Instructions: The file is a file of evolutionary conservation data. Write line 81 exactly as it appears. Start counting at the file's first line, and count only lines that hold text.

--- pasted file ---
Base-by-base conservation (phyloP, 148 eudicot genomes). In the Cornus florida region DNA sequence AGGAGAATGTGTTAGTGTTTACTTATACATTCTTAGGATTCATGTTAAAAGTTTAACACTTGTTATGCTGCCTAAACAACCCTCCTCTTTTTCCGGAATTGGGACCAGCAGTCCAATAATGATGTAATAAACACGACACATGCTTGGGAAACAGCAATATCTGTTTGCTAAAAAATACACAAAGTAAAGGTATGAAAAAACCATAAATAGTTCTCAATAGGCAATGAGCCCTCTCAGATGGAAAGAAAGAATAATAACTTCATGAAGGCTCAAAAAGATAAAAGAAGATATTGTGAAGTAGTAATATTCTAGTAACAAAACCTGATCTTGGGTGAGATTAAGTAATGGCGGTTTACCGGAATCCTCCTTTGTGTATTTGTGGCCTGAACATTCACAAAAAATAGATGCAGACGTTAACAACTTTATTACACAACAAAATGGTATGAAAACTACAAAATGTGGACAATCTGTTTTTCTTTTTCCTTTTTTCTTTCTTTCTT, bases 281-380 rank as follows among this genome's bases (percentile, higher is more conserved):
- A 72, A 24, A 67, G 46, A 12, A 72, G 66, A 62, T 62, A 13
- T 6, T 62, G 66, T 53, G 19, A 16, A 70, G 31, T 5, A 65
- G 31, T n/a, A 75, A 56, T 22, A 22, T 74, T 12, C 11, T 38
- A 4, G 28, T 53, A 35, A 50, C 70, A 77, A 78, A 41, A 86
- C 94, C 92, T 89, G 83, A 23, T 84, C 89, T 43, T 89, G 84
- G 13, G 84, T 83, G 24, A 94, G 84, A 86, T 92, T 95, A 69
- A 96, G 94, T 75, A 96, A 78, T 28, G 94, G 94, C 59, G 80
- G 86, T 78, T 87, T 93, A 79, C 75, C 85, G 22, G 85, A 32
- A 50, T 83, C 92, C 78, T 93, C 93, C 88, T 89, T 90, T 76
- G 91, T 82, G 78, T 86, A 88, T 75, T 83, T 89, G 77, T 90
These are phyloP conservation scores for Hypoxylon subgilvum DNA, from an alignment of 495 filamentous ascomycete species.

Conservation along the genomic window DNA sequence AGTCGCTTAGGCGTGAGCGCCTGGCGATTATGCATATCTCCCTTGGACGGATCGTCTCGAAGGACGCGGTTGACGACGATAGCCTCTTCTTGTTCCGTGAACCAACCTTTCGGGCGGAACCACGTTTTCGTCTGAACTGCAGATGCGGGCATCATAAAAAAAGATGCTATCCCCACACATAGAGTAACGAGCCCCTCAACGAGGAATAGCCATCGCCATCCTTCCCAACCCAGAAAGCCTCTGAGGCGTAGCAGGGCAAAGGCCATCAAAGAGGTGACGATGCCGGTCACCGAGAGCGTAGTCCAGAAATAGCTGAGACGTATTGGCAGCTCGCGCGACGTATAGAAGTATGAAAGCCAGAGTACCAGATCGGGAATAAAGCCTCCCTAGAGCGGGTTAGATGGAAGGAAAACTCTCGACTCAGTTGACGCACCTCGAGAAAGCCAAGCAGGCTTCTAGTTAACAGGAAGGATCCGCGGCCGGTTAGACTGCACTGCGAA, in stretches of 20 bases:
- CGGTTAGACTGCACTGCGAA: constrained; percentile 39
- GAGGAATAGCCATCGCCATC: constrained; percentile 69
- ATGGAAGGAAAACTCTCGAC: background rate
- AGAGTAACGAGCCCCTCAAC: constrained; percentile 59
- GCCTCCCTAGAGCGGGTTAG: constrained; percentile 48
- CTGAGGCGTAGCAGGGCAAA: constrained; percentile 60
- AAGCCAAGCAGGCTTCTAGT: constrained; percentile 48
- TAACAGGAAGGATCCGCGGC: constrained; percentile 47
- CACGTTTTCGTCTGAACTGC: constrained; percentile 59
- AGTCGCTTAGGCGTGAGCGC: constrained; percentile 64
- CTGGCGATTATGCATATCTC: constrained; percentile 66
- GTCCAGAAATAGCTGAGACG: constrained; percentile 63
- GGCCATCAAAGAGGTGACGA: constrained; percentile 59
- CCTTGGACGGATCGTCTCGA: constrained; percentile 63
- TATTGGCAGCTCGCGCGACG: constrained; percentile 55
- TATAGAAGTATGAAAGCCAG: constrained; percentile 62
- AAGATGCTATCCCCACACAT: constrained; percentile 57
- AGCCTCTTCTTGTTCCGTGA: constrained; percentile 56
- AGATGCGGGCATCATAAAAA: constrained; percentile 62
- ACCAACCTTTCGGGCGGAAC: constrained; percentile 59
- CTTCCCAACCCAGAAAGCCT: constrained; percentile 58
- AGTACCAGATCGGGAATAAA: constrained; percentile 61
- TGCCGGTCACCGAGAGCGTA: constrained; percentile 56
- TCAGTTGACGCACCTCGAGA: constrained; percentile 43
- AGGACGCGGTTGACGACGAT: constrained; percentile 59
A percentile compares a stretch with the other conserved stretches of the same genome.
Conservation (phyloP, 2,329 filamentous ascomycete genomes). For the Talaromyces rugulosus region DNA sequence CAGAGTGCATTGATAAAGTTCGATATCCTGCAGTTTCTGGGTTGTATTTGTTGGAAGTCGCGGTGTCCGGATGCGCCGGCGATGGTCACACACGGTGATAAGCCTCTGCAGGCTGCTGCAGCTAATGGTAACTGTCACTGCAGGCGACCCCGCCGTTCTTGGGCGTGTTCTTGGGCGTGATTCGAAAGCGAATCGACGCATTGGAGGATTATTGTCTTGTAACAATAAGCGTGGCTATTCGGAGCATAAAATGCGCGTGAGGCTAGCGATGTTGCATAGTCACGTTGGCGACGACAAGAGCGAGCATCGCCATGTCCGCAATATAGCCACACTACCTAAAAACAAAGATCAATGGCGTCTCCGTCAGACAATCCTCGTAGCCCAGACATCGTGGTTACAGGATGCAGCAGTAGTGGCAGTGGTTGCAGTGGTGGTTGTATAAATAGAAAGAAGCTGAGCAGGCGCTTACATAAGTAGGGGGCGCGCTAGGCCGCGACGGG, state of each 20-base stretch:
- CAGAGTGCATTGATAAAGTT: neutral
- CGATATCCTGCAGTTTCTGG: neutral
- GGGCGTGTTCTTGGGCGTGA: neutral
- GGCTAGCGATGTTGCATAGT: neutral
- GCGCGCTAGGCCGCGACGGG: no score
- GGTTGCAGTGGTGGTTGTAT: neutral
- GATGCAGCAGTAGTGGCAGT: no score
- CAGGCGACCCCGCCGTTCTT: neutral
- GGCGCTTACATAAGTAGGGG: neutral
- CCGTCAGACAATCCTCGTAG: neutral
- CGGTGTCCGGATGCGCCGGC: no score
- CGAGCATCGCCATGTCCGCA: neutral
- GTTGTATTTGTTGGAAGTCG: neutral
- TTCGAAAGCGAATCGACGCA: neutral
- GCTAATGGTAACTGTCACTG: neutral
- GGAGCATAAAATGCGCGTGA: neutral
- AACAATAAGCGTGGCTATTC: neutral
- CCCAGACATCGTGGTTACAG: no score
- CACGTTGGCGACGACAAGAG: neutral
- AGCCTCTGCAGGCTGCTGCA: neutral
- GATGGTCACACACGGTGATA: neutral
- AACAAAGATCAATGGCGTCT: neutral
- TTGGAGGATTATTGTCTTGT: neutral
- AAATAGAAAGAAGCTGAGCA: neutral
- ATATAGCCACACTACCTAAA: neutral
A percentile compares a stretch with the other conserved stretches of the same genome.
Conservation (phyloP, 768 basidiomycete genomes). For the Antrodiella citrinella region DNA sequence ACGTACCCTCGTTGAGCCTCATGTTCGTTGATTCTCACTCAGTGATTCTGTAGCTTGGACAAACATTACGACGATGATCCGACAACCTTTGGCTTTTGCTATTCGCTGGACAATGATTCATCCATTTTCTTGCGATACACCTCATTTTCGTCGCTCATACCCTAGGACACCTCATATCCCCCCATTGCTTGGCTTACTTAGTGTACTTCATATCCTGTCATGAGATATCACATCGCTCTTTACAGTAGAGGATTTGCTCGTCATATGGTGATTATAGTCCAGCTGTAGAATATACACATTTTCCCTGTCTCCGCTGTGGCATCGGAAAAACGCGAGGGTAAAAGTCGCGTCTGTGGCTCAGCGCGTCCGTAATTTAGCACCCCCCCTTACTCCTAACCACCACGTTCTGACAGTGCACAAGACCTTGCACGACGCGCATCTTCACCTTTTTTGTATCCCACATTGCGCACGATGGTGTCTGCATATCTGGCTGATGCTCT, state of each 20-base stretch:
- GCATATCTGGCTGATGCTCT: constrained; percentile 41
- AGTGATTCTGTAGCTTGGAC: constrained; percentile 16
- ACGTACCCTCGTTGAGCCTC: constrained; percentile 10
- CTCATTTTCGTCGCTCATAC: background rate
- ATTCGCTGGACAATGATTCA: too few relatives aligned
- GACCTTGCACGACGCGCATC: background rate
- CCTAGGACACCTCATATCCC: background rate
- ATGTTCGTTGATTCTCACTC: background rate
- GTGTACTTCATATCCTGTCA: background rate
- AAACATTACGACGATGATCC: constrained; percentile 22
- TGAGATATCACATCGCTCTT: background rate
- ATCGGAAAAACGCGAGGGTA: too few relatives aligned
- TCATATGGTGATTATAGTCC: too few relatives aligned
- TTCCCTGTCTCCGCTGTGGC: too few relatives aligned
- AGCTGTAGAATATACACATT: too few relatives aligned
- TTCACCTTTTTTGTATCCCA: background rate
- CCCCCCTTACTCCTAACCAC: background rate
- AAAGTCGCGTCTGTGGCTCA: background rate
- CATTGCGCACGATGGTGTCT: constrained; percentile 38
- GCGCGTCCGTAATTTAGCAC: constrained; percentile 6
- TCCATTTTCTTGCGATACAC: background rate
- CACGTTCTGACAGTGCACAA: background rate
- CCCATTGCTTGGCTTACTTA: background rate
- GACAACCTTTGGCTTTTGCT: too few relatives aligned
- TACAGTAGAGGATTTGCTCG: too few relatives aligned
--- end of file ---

- TTCCCTGTCTCCGCTGTGGC: too few relatives aligned